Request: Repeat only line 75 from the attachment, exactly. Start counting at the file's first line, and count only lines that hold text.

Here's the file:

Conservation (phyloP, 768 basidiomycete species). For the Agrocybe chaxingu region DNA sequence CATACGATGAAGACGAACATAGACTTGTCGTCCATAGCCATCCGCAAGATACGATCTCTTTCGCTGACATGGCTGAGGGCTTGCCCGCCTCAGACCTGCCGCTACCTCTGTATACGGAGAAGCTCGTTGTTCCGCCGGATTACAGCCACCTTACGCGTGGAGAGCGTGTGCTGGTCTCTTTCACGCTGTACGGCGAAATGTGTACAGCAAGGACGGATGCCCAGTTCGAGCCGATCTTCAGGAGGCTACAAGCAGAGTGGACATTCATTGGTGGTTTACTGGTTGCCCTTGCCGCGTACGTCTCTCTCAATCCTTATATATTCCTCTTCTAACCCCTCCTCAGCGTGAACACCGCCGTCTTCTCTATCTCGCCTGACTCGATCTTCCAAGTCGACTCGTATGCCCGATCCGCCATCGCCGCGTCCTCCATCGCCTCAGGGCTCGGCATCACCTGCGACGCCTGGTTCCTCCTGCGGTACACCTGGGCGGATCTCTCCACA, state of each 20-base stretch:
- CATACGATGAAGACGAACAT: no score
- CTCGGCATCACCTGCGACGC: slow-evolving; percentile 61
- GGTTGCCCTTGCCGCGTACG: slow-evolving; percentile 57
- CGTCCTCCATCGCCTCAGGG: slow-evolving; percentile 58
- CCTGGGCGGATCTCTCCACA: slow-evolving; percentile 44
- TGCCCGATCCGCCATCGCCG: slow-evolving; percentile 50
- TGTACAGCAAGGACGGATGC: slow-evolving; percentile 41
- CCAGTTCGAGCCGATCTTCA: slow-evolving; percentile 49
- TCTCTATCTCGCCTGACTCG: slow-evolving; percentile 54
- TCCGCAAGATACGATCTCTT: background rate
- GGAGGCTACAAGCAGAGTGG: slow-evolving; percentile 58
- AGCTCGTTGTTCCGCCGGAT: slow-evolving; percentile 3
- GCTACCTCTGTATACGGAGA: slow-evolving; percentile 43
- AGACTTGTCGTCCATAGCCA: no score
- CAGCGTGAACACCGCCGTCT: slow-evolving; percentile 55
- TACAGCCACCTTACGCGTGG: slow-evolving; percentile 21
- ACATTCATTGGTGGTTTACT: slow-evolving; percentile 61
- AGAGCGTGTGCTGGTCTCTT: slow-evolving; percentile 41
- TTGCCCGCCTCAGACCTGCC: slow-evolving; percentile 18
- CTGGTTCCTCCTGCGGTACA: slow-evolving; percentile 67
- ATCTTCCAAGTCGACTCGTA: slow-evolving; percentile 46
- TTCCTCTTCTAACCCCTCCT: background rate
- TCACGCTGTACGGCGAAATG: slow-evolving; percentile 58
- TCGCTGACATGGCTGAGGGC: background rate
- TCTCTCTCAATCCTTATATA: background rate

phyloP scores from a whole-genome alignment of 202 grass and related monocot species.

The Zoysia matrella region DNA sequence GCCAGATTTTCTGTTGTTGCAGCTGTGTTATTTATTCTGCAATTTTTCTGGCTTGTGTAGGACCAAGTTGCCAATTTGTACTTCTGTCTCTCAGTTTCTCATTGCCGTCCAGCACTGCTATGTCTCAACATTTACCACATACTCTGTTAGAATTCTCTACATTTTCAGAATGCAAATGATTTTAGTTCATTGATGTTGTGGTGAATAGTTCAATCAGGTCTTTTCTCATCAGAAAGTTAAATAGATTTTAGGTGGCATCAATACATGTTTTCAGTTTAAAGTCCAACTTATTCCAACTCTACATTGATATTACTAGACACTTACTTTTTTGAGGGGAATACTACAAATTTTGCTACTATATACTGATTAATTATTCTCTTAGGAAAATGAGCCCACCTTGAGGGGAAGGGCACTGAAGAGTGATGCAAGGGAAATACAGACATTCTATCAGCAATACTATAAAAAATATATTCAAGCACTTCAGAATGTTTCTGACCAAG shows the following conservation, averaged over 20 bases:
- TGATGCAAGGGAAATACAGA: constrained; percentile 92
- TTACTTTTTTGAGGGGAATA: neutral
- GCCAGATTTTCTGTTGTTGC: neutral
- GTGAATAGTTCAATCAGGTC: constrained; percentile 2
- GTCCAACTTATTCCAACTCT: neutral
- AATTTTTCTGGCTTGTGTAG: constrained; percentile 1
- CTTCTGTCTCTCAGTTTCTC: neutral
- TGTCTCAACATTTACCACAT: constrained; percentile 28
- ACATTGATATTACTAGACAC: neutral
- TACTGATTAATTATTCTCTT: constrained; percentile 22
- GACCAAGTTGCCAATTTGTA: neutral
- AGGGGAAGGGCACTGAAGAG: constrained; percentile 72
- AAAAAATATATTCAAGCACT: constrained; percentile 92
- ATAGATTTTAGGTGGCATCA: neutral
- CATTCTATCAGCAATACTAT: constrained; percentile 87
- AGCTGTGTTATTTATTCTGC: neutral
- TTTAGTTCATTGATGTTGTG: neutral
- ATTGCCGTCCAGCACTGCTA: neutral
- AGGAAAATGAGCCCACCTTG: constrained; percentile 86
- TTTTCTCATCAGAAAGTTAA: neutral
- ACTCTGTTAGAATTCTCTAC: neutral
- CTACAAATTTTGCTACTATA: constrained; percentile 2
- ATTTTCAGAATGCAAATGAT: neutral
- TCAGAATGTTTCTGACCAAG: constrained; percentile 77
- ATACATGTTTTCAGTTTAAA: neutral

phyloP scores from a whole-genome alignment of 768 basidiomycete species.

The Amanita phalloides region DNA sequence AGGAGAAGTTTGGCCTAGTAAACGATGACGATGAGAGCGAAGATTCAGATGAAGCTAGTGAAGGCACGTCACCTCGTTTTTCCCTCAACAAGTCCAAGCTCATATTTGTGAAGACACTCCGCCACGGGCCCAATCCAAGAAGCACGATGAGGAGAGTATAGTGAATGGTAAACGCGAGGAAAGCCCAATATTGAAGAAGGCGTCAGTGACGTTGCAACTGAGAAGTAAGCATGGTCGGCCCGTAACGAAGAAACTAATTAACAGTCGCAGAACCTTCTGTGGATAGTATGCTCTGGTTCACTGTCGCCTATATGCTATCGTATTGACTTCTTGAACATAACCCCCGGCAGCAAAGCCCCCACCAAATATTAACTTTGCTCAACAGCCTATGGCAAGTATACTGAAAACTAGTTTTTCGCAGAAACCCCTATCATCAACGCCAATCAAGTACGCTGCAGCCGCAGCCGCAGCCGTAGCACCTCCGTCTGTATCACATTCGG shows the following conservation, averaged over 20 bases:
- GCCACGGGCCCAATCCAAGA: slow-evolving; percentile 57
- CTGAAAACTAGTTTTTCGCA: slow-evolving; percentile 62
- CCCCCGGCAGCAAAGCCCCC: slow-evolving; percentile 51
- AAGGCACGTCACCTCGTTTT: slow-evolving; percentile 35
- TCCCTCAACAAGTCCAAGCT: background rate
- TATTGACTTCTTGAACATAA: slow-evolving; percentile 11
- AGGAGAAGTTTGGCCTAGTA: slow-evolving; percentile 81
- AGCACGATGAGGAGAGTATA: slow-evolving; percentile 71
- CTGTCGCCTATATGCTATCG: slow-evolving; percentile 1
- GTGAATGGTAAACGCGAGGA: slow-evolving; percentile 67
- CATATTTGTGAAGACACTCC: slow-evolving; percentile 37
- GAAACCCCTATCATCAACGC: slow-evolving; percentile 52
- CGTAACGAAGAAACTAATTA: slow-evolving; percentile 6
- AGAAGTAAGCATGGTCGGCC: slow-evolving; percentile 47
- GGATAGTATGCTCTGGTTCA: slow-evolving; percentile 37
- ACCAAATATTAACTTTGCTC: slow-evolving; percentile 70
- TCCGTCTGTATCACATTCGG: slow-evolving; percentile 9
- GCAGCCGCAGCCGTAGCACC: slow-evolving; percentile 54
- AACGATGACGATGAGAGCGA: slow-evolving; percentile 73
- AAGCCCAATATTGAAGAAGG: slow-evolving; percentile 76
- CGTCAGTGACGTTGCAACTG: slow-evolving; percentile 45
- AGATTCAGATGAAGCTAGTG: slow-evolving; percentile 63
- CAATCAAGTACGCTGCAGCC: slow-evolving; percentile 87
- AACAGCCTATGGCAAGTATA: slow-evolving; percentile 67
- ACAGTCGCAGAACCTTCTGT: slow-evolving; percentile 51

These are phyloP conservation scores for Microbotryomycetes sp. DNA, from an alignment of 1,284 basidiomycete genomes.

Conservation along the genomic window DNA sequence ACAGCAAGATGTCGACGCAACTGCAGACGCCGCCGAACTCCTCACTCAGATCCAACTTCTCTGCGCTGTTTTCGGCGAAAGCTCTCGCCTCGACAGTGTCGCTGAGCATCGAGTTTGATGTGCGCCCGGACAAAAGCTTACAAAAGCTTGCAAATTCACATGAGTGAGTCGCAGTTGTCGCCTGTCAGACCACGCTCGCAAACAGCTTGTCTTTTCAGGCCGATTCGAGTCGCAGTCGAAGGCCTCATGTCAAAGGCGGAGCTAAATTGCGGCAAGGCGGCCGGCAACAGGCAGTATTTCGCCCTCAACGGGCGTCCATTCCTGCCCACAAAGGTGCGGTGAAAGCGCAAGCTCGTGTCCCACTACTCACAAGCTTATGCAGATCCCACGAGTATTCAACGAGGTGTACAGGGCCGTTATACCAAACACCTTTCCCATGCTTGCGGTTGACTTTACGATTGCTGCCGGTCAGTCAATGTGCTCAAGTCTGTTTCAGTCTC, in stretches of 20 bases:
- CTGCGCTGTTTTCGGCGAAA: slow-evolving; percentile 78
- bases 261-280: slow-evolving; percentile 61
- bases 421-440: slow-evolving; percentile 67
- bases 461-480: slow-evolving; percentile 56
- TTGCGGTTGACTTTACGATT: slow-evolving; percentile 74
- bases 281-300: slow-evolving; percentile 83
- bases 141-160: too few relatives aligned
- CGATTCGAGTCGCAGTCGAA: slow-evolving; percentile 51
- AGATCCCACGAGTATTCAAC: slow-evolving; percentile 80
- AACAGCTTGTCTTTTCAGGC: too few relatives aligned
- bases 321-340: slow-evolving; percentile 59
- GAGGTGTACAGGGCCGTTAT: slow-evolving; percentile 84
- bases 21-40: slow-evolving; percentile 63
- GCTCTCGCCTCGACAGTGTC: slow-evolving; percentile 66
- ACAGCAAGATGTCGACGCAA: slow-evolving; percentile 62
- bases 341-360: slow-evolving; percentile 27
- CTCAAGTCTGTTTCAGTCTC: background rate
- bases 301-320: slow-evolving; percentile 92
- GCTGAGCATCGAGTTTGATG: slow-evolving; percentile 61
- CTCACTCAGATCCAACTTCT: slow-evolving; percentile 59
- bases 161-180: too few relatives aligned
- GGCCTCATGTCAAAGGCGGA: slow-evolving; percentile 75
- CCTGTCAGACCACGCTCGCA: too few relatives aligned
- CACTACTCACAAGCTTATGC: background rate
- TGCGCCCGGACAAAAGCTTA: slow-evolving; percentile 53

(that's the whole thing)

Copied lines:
- AAGCCCAATATTGAAGAAGG: slow-evolving; percentile 76